• Strengthen WHO's capacity to adopt a human rights-based approach in its work through policy development, research and training.
  • Support governments in adopting a human rights-based approach in health development through development of tools, training and projects.

The human rights work provides support to WHO's commitment to tackle the complex relationship between poverty and ill-health. Within countries, human rights principles, such as freedom from discrimination and the right to participation, focus attention on vulnerable population groups. Many of these groups are identified in specific human rights instruments. Vulnerable and marginalized groups in societies tend to bear an undue proportion of health problems. National averages can conceal discrimination and fail to address vulnerability. The challenge facing development practitioners is to generate systemic change in law, policy and practice at all levels and across sectors to improve the health of vulnerable population groups. Human rights principles also focus on addressing power imbalances in society and the enhancement of government accountability and transparency.

WHO works to support Ministries of Health within governmnets and the human rights framework can further enhance this support in several ways. Firstly, as endorsed at the World Conference on Human Rights in Vienna (1993), human rights are the first priority of governments which means that health as a human right must be high on the priority agenda of governments. Human rights obligations, including the right to health, are enshrined in international and national law providing a solid and robust framework against which governments can be monitored and held accountable. These obligations pertain to the Governments as a whole, includes ministries of trade, finance and planning thus supporting policy coherence and action in favour of health. Finally, in the context of gloabliation where there is increased reliance on non-state actrors to carry out public health functions, e.g. pharmaceuticals and health insurance companies, the human rights framework can support governments in regulating these non-state actors in favour of promoting and protecting the right to health.

Examples of specific activities which the Health and Human Rights Team in WHO has undertaken so far:

  • Developed three on-line databases on health and human rights actors; national constitutions/legislation/case law; and a bibliography
  • Conducted training on health and human rights to WHO staff and to Ministries of Health
  • Compiled good practices of a human rights-based approach to health in the context of poverty reduction strategies
  • Disseminated advocacy materials (e.g. cartoons to address stigma/discrimination in the context of HIV/AIDS and to raise awareness and understanding of health as a human right)
  • Seized opportunities of integrating human rights norms and principles across WHO technical programmes and within the framework of UN initiatives (e.g. CCA/UNDAFs)
  • Convened consulations to identifty appropriate indicators to monitor the progressive realization of the right to health
  • Provided guidance on human rights in relation to public health broadly and in relation to specific challenges such as migration and discrimination through materials (see website for information resources, including 25 Questions and Answers on Health and Human Rights and the Health and Human Rights Working Paper Series.)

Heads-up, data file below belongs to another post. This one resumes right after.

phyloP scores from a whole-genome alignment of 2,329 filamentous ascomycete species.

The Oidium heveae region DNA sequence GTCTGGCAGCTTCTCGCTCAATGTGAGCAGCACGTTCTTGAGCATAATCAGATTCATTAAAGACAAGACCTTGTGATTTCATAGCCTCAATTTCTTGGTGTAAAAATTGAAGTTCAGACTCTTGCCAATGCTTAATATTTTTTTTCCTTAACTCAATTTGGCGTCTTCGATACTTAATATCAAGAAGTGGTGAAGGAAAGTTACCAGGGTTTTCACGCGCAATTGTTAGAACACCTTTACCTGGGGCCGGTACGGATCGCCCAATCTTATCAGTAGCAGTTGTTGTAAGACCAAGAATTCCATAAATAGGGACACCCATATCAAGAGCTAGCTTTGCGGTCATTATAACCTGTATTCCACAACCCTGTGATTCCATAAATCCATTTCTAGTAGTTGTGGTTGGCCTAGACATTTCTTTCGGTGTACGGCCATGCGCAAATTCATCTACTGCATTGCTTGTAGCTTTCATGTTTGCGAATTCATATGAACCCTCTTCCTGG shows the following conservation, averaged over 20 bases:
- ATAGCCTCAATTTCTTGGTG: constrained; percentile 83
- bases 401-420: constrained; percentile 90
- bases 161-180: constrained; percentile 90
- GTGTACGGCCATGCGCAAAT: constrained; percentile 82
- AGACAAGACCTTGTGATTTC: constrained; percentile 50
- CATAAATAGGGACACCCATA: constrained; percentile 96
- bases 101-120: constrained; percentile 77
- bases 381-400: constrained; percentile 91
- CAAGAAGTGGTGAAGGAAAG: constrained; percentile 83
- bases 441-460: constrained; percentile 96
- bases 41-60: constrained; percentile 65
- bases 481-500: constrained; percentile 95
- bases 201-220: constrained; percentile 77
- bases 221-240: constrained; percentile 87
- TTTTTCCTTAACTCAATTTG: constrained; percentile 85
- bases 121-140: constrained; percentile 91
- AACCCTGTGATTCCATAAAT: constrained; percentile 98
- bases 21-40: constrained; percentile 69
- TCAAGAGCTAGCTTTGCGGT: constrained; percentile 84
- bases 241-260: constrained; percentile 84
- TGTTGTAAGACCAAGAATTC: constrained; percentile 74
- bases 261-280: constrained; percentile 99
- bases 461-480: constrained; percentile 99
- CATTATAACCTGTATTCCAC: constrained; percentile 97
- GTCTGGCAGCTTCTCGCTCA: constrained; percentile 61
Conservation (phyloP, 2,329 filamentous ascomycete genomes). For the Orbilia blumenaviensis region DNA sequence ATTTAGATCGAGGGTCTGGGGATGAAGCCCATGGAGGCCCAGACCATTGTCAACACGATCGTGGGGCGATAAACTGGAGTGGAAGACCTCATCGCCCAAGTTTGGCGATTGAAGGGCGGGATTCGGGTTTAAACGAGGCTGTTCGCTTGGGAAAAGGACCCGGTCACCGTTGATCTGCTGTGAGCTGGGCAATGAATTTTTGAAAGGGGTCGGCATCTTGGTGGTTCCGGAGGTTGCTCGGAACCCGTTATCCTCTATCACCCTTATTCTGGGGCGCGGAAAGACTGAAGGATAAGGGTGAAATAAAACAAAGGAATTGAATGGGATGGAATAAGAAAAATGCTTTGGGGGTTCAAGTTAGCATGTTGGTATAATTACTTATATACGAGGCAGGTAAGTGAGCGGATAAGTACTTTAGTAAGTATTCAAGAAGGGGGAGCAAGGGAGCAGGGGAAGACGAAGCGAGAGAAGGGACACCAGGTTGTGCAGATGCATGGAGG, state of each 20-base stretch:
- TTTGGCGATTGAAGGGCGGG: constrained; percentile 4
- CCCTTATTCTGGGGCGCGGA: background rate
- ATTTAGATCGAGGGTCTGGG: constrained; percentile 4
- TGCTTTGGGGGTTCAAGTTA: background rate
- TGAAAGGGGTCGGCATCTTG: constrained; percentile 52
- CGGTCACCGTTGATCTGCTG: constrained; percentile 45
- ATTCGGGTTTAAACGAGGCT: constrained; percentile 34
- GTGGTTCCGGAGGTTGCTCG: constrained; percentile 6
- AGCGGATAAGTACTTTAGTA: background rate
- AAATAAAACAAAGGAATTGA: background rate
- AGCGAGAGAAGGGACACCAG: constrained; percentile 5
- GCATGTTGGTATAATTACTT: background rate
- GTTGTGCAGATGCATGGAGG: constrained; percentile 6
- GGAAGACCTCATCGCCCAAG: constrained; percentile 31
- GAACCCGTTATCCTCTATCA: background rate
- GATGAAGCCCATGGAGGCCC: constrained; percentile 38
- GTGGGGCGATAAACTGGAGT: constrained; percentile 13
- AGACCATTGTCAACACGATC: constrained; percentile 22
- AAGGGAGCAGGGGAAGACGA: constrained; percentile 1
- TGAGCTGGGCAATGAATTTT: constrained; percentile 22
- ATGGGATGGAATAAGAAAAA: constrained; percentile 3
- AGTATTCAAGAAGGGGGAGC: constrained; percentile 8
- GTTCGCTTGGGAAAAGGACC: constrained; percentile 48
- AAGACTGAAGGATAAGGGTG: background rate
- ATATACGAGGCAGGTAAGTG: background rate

Conclusion

WHO's work in the area of health and human rights is vast and wide-ranging. It entails not only bringing health to the external human rights agenda, and more broadly advancing the right to health in international law and development processes, but also bringing human rights norms, standrads and principles into the work on health development in countries. It involves integrating human rights principles, norms, and standards into existing health programming, possibly resulting in new ways of perceiving and addressing problems, but also interacting with new actors and using new mechanisms.

Human rights work is a cross-cutting activity in WHO and in all parts of the organization, there is increased attention being paid to human rights. This reflects a recognition that there are many potential advantages to WHO becoming more active and explicit in linking human rights to its public health agenda. Couching health as a human right helps keep health higher on the political agenda and means that health is the responsibility of the government as a whole. Finally, health as a human right means that health is not a good or a commodity but a fundamental entitlement of every human being. This shifts the normative foundation of WHO's work from responding to needs to the fulfillment of rights and from the optional realm of charity to the mandatory realm of law.

*Helena Nygren-Krug has served as the World Health Organization's Health and Human Rights Adviser since the end of 1999. Her current responsibilities include coordinating and further development of WHO's work on health and human rights. Before joining the WHO she worked at the Office of the High Commissioner for Human Rights, the Carter Center, Atlanta, and has had field assignments in Haiti and Tanzania dealing with the humanitarian crisis following the genocide in Rwanda. She is a human rights lawyer with degrees from the London School of Economics and Harvard Law School. Contact: humanrights@who.int. Website: www.who.int/hhr. This article is based on her input at the Symposium on Health and Poverty on 3 November 2004 organized by Medicus Mundi Switzerland. A powerpoint presentation of the input is available at the Symposium’s online documentation: www.medicusmundi.ch.

Notes

(1) ICESCR, Article 2 (1)

(2) ICESCR General Comment 3 on the nature of States parties obligations adopted by the Committee on Economic, Social and Cultural Rights, Fifth Session 1990 (E/1991/23)